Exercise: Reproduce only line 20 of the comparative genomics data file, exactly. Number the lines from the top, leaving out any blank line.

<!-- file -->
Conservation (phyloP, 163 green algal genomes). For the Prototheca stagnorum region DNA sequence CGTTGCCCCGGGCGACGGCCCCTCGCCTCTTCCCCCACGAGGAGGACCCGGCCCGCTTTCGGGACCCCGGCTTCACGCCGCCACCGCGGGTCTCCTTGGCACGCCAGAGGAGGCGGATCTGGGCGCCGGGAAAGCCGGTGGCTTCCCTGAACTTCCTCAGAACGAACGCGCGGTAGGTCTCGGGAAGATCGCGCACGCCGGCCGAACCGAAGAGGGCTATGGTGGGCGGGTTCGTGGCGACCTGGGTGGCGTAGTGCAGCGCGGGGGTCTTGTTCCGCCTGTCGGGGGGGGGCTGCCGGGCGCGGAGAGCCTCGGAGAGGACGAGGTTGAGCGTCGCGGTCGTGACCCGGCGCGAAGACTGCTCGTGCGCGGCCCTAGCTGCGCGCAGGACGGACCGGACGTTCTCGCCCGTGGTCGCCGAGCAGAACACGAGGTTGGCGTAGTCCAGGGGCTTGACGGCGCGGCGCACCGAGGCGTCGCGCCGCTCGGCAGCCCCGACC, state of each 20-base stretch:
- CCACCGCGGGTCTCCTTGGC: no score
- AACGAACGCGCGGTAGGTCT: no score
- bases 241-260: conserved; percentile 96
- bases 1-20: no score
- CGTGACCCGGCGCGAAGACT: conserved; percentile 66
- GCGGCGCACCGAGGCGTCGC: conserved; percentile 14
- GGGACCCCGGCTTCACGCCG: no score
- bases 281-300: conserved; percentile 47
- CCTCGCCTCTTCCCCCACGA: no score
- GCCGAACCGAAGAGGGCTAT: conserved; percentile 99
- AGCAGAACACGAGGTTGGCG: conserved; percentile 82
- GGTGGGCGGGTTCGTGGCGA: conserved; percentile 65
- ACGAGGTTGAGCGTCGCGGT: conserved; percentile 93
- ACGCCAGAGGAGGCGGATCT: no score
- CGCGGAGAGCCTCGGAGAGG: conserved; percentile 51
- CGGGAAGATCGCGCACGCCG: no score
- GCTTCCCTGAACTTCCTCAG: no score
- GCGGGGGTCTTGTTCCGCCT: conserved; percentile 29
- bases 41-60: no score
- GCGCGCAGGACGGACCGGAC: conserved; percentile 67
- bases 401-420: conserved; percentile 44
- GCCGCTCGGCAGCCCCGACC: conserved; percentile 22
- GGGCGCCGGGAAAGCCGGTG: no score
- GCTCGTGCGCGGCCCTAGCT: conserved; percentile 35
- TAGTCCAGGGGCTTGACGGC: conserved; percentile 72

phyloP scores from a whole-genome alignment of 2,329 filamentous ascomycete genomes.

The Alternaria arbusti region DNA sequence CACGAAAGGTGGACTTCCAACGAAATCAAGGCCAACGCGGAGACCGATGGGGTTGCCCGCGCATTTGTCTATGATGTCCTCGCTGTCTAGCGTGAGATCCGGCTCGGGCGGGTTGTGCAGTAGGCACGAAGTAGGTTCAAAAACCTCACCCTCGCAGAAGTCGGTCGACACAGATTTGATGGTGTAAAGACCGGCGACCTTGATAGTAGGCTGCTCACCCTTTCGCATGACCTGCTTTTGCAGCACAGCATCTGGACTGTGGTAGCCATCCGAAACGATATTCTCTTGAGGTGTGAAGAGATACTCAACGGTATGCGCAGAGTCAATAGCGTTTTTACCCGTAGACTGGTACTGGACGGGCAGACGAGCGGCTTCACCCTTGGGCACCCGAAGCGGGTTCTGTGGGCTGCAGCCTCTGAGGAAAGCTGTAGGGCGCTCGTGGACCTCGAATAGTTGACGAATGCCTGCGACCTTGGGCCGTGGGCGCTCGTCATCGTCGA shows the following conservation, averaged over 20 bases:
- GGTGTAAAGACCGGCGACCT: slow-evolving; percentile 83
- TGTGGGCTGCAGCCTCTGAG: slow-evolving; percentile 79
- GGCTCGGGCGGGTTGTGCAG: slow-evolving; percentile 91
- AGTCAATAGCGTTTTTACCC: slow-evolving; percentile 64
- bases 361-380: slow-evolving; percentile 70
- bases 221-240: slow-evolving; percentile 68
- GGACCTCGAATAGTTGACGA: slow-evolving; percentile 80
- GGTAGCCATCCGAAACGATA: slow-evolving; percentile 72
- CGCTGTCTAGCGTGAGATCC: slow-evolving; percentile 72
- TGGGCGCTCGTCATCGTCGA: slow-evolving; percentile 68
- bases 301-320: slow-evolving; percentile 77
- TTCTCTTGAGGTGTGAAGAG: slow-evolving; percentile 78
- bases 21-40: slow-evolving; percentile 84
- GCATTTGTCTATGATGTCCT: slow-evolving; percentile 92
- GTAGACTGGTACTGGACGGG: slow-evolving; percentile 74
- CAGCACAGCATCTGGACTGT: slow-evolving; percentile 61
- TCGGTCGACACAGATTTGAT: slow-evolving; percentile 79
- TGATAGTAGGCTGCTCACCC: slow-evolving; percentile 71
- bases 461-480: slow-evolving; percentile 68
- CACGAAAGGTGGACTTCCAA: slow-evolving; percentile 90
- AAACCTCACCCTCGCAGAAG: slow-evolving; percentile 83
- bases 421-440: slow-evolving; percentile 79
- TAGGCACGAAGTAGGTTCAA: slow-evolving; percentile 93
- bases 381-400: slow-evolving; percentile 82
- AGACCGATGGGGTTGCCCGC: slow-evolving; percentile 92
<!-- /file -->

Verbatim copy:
- bases 41-60: no score